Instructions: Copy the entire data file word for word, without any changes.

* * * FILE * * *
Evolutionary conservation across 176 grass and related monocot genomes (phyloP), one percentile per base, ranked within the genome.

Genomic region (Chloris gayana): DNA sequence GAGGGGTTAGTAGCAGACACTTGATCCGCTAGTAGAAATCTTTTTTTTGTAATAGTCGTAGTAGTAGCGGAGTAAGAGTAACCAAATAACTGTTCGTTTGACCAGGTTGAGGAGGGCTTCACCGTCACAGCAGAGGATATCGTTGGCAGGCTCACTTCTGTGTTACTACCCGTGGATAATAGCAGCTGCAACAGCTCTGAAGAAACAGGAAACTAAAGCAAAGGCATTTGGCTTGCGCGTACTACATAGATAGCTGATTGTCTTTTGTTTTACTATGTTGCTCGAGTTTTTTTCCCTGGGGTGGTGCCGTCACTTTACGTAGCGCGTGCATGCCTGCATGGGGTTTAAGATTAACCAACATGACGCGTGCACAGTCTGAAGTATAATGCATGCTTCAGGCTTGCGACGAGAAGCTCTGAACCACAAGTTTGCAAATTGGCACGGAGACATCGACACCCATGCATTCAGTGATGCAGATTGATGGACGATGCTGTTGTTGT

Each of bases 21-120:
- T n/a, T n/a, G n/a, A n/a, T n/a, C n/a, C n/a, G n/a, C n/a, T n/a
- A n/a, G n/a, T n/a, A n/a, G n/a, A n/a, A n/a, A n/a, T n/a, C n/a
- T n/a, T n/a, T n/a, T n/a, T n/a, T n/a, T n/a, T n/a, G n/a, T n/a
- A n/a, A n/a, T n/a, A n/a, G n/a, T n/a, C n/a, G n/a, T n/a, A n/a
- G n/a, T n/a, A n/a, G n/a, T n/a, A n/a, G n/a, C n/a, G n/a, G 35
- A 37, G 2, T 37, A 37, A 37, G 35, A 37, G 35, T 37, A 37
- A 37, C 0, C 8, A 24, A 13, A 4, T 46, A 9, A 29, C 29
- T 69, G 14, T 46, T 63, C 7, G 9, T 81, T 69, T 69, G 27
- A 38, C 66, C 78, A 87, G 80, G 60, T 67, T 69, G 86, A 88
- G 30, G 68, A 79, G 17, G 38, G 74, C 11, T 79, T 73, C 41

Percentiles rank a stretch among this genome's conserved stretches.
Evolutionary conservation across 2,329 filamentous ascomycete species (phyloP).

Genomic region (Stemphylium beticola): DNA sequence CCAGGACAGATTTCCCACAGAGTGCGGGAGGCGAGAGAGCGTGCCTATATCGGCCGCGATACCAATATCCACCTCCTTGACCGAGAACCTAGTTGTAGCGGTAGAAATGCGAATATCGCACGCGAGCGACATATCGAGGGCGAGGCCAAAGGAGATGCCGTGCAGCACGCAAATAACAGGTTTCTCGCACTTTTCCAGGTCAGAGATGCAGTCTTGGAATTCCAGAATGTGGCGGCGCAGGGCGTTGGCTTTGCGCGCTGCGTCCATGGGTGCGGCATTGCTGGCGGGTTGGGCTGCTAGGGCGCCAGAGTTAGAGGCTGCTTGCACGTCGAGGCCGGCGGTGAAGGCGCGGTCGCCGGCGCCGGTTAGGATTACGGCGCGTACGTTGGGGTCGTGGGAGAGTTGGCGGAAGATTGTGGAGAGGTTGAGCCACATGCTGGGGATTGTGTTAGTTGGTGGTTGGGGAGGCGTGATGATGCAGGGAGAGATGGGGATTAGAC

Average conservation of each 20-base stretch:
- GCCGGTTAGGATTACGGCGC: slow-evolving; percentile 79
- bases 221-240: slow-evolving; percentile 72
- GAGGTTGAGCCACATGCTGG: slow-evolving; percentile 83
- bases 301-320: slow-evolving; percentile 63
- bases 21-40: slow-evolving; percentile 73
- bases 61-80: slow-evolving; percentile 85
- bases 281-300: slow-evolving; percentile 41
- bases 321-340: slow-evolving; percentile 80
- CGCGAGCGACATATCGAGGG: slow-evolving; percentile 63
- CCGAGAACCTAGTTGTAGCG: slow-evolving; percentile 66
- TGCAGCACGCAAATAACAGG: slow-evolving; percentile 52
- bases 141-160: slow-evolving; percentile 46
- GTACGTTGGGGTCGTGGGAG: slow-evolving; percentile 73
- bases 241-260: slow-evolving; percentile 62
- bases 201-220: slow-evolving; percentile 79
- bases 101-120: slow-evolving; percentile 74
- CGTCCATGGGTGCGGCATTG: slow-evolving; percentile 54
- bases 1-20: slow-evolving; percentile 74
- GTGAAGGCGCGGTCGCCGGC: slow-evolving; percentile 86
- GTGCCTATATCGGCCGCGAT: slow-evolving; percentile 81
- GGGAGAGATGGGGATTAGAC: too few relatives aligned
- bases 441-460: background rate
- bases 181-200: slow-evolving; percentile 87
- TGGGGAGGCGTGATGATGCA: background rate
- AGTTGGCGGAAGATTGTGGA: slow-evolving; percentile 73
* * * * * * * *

Evolutionary conservation across 176 grass and related monocot genomes (phyloP), one percentile per base, ranked within the genome.

Genomic region (Chloris gayana): DNA sequence GAGGGGTTAGTAGCAGACACTTGATCCGCTAGTAGAAATCTTTTTTTTGTAATAGTCGTAGTAGTAGCGGAGTAAGAGTAACCAAATAACTGTTCGTTTGACCAGGTTGAGGAGGGCTTCACCGTCACAGCAGAGGATATCGTTGGCAGGCTCACTTCTGTGTTACTACCCGTGGATAATAGCAGCTGCAACAGCTCTGAAGAAACAGGAAACTAAAGCAAAGGCATTTGGCTTGCGCGTACTACATAGATAGCTGATTGTCTTTTGTTTTACTATGTTGCTCGAGTTTTTTTCCCTGGGGTGGTGCCGTCACTTTACGTAGCGCGTGCATGCCTGCATGGGGTTTAAGATTAACCAACATGACGCGTGCACAGTCTGAAGTATAATGCATGCTTCAGGCTTGCGACGAGAAGCTCTGAACCACAAGTTTGCAAATTGGCACGGAGACATCGACACCCATGCATTCAGTGATGCAGATTGATGGACGATGCTGTTGTTGT

Each of bases 21-120:
- T n/a, T n/a, G n/a, A n/a, T n/a, C n/a, C n/a, G n/a, C n/a, T n/a
- A n/a, G n/a, T n/a, A n/a, G n/a, A n/a, A n/a, A n/a, T n/a, C n/a
- T n/a, T n/a, T n/a, T n/a, T n/a, T n/a, T n/a, T n/a, G n/a, T n/a
- A n/a, A n/a, T n/a, A n/a, G n/a, T n/a, C n/a, G n/a, T n/a, A n/a
- G n/a, T n/a, A n/a, G n/a, T n/a, A n/a, G n/a, C n/a, G n/a, G 35
- A 37, G 2, T 37, A 37, A 37, G 35, A 37, G 35, T 37, A 37
- A 37, C 0, C 8, A 24, A 13, A 4, T 46, A 9, A 29, C 29
- T 69, G 14, T 46, T 63, C 7, G 9, T 81, T 69, T 69, G 27
- A 38, C 66, C 78, A 87, G 80, G 60, T 67, T 69, G 86, A 88
- G 30, G 68, A 79, G 17, G 38, G 74, C 11, T 79, T 73, C 41

Percentiles rank a stretch among this genome's conserved stretches.
Evolutionary conservation across 2,329 filamentous ascomycete species (phyloP).

Genomic region (Stemphylium beticola): DNA sequence CCAGGACAGATTTCCCACAGAGTGCGGGAGGCGAGAGAGCGTGCCTATATCGGCCGCGATACCAATATCCACCTCCTTGACCGAGAACCTAGTTGTAGCGGTAGAAATGCGAATATCGCACGCGAGCGACATATCGAGGGCGAGGCCAAAGGAGATGCCGTGCAGCACGCAAATAACAGGTTTCTCGCACTTTTCCAGGTCAGAGATGCAGTCTTGGAATTCCAGAATGTGGCGGCGCAGGGCGTTGGCTTTGCGCGCTGCGTCCATGGGTGCGGCATTGCTGGCGGGTTGGGCTGCTAGGGCGCCAGAGTTAGAGGCTGCTTGCACGTCGAGGCCGGCGGTGAAGGCGCGGTCGCCGGCGCCGGTTAGGATTACGGCGCGTACGTTGGGGTCGTGGGAGAGTTGGCGGAAGATTGTGGAGAGGTTGAGCCACATGCTGGGGATTGTGTTAGTTGGTGGTTGGGGAGGCGTGATGATGCAGGGAGAGATGGGGATTAGAC

Average conservation of each 20-base stretch:
- GCCGGTTAGGATTACGGCGC: slow-evolving; percentile 79
- bases 221-240: slow-evolving; percentile 72
- GAGGTTGAGCCACATGCTGG: slow-evolving; percentile 83
- bases 301-320: slow-evolving; percentile 63
- bases 21-40: slow-evolving; percentile 73
- bases 61-80: slow-evolving; percentile 85
- bases 281-300: slow-evolving; percentile 41
- bases 321-340: slow-evolving; percentile 80
- CGCGAGCGACATATCGAGGG: slow-evolving; percentile 63
- CCGAGAACCTAGTTGTAGCG: slow-evolving; percentile 66
- TGCAGCACGCAAATAACAGG: slow-evolving; percentile 52
- bases 141-160: slow-evolving; percentile 46
- GTACGTTGGGGTCGTGGGAG: slow-evolving; percentile 73
- bases 241-260: slow-evolving; percentile 62
- bases 201-220: slow-evolving; percentile 79
- bases 101-120: slow-evolving; percentile 74
- CGTCCATGGGTGCGGCATTG: slow-evolving; percentile 54
- bases 1-20: slow-evolving; percentile 74
- GTGAAGGCGCGGTCGCCGGC: slow-evolving; percentile 86
- GTGCCTATATCGGCCGCGAT: slow-evolving; percentile 81
- GGGAGAGATGGGGATTAGAC: too few relatives aligned
- bases 441-460: background rate
- bases 181-200: slow-evolving; percentile 87
- TGGGGAGGCGTGATGATGCA: background rate
- AGTTGGCGGAAGATTGTGGA: slow-evolving; percentile 73